The next morning I was up early and took a look at the rebels country with a thankful heart to think I had made my escape with safety after such a long struggle; and had obtained that freedom which I desired so long. I now dreaded the gun, and handcuffs and pistols no more.

For formerly enslaved men and women, liberty and justice were much more than rhetorical abstractions. Their sacrifices on Civil War battlefields and behind the lines helped not only to free those enslaved, but also to put the United States on track to become a freer country.

Thus, this is also a day to remember and give thanks for the circa 500,000 African American soldiers and support troops, many formerly enslaved, volunteered for the Union Army at its low point. We should also remember the great “strike” of black labor against the treasonous Confederate slaveholders and other farmers–the thousands of black laborers who fled slavery to the North or sabotaged the slave plantation economy during the war.

Even President Lincoln belatedly admitted the Union forces would have had trouble winning indeed without the black volunteers for the Union cause. That is, in a very real sense, “the former slaves freed the slaves.”

Significantly for the country’s future, the antislavery white legislators who composed and fought for the Thirteenth Amendment in the U.S. Congress understood it to mandate an end not only to slavery but also to the “badges and incidents” of slavery. (“Badges” referred to indicators of racial rank, while “incidents” referred to heavy burdens accompanying enslavement.) Senator Lyman Trumbull, an Illinois Republican, introduced the Thirteenth Amendment in the U.S. Senate in 1864. Two years later, when he and his colleagues sought passage of a comprehensive 1866 Civil Rights Act to eradicate those “badges and incidents” of slavery, Trumbull aggressively defended the view that this Thirteenth Amendment gave Congress the authority to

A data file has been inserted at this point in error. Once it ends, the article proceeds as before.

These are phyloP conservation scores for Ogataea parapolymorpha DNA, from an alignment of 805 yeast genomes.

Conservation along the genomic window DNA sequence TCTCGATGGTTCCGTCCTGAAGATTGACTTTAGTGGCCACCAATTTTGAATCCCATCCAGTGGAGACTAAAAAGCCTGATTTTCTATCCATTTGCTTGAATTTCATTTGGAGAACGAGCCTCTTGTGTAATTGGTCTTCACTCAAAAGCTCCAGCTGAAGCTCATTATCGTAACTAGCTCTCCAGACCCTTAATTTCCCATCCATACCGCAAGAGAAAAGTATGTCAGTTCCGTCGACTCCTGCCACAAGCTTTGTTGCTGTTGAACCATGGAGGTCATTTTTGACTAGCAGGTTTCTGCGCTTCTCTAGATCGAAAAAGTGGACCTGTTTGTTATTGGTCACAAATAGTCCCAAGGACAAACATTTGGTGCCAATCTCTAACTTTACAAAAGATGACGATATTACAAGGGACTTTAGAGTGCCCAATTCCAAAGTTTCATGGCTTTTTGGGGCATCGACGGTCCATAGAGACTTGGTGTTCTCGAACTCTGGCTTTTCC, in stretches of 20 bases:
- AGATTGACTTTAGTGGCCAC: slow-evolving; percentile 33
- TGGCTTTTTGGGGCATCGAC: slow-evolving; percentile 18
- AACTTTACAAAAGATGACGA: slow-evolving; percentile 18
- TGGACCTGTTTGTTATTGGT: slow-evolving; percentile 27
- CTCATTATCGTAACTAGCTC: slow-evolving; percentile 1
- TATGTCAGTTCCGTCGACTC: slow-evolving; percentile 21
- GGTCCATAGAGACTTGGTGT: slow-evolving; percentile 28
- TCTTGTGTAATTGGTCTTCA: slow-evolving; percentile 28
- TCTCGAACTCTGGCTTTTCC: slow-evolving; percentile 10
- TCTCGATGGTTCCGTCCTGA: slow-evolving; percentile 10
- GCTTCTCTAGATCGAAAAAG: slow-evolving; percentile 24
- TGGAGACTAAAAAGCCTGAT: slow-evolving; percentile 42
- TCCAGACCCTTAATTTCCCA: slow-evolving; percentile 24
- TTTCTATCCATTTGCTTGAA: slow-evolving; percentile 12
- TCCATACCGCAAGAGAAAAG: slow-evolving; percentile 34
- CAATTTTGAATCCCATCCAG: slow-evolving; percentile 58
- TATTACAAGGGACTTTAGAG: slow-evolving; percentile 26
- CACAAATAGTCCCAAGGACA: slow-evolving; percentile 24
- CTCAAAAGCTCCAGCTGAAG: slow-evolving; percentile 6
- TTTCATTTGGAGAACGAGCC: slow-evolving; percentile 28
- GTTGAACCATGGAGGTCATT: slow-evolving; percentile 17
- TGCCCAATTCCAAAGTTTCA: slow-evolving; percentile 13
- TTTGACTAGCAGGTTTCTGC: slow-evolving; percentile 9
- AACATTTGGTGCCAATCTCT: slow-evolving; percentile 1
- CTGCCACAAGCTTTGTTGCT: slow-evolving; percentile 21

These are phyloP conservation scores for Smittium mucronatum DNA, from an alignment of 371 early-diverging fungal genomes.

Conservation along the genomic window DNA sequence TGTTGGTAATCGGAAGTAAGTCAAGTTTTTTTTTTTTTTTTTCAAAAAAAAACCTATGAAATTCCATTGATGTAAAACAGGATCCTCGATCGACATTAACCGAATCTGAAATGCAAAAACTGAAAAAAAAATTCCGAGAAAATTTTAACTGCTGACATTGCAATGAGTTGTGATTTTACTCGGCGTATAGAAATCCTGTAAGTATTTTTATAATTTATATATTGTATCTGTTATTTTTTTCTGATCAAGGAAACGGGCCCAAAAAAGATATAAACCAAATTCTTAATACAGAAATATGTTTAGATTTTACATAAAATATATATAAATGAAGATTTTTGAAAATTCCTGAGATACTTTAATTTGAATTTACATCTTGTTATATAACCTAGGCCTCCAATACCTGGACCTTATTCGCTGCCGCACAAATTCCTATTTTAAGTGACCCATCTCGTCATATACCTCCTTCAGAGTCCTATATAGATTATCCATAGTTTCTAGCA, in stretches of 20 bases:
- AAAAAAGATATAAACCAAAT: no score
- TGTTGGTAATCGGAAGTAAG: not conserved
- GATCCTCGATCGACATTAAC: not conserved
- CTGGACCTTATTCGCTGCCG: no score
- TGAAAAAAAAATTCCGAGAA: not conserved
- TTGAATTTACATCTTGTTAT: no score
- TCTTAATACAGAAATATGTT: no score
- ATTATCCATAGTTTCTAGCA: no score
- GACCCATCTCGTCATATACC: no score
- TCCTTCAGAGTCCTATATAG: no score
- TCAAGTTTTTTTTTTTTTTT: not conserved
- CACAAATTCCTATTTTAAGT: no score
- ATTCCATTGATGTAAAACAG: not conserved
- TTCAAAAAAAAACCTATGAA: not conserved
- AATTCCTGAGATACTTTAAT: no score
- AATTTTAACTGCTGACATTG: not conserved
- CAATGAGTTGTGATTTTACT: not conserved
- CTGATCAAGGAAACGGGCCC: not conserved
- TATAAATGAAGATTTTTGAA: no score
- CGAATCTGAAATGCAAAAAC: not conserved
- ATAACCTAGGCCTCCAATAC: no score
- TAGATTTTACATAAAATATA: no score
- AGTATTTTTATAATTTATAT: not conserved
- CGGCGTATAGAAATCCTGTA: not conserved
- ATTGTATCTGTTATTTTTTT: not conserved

destroy all these discriminations in civil rights against the black man, and if we cannot, our constitutional amendment amounts to nothing. It was for that purpose that the second clause of that amendment was adopted, which says that Congress shall have authority, by appropriate legislation, to carry into effect the article prohibiting slavery. (This was, interestingly, quoted in the important 1968 Supreme Court decision, Jones v. Alfred H. Mayer Co., on racial discrimination in housing.)

That is, this white “Radical Republican” was thinking in systemic terms, and breaking to a significant degree with the white racist framing of Lincoln and others of his day.

Today, the final Thirteenth Amendment, as well as the Fourteenth and Fifteenth Amendments, should still be read as exerting significant pressure for the eradication of the many vestiges of slavery that appear in the guise of contemporary racial discrimination that is still at the heart of our systemic racism. We have in 2013 not yet ended the still widespread “discrimination in civil rights” against African Americans and other Americans of color.